One present that has no need for batteries and which stands a strong chance of affording children lasting pleasure is a book. Rosemary Stones selects titles with enduring appeal and beautiful artwork.
The ideal stocking filler this year must be the shrunk in the wash miniature version of Max Velthuijs’s touching picture book, Frog and the Stranger . When a travelling stranger, Rat, appears and sets up camp, the animals instantly take against him – after all, he is ‘different’ and therefore in all probability a thief or dirty… The amiable Frog is curious and wants to get to know Rat despite Pig and Duck’s misgivings. And Rat turns out to be an excellent friend to them all – brave, clever, funny and kind. He is much missed when he moves on. The tale could have been didactic but Velthuijs tells it with understated deftness and lightness of touch, leaving the illustrations to convey the changes that take place. This small format version has a particular charm with frog’s green skin picked out on the cover with spot lamination so he shines against the drab grey fur of the trusty Rat.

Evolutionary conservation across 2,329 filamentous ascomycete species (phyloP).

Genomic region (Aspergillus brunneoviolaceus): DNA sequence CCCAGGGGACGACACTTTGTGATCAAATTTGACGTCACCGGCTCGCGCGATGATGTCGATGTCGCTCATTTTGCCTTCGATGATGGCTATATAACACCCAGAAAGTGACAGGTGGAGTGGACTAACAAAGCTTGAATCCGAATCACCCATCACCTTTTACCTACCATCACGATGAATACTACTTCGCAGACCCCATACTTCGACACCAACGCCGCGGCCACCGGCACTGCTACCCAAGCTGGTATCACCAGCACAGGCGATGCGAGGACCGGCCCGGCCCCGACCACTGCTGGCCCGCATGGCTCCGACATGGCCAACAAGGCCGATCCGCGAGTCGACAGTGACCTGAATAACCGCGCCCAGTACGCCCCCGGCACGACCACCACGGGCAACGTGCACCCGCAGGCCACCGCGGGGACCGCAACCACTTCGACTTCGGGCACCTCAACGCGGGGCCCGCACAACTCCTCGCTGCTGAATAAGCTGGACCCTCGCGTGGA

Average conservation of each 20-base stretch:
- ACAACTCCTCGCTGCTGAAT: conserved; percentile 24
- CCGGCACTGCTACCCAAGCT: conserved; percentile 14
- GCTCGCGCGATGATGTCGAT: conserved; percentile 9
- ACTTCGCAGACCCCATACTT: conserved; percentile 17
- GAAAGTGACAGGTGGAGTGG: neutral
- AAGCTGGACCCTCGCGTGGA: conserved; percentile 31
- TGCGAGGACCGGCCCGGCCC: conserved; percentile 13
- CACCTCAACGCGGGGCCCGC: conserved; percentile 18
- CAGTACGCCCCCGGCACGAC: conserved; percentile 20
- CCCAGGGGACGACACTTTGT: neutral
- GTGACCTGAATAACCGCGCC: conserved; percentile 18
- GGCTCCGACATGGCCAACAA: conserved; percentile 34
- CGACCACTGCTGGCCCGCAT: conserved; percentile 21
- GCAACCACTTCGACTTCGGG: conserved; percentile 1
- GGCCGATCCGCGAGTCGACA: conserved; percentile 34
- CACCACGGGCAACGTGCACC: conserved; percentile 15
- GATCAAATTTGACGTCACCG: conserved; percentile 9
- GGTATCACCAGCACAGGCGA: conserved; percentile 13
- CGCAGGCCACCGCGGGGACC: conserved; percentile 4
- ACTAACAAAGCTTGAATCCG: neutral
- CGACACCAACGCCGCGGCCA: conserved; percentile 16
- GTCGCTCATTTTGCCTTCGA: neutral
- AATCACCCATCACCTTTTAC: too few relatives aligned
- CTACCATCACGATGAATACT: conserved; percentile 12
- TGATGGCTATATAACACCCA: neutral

Novelty classics for under 5s
First published in the 1970s, Robert Crowther’s The Most Amazing Hide-and-Seek Alphabet Book helped to spark off a renaissance of novelty publishing that has lasted to the present day. Few of the many titles that followed it onto the market, however, have matched its stylish design, witty illustration and consummate integration of paper engineering in the service of the whole rather than as an end in itself. The letters of the alphabet in this landscape book are a bold black against a white background but tabs and pulls reveal hidden animals and birds whose characteristics are ingeniously suggested by each device – thus the pull for W reveals a woodpecker about to tap away at the letter itself; a double device to the pull for O uncovers a lugubrious owl which then closes its eyes, as quickly or slowly as you please; open the tab for Q and a startled quail takes off. And so forth. A companion volume, The Most Amazing Hide-and-Seek Numbers Book , with black numbers against white is similarly engaging (the pull for 90 reveals ninety fleas). Walker’s welcome reprint of these now classic titles adds covers in full colour.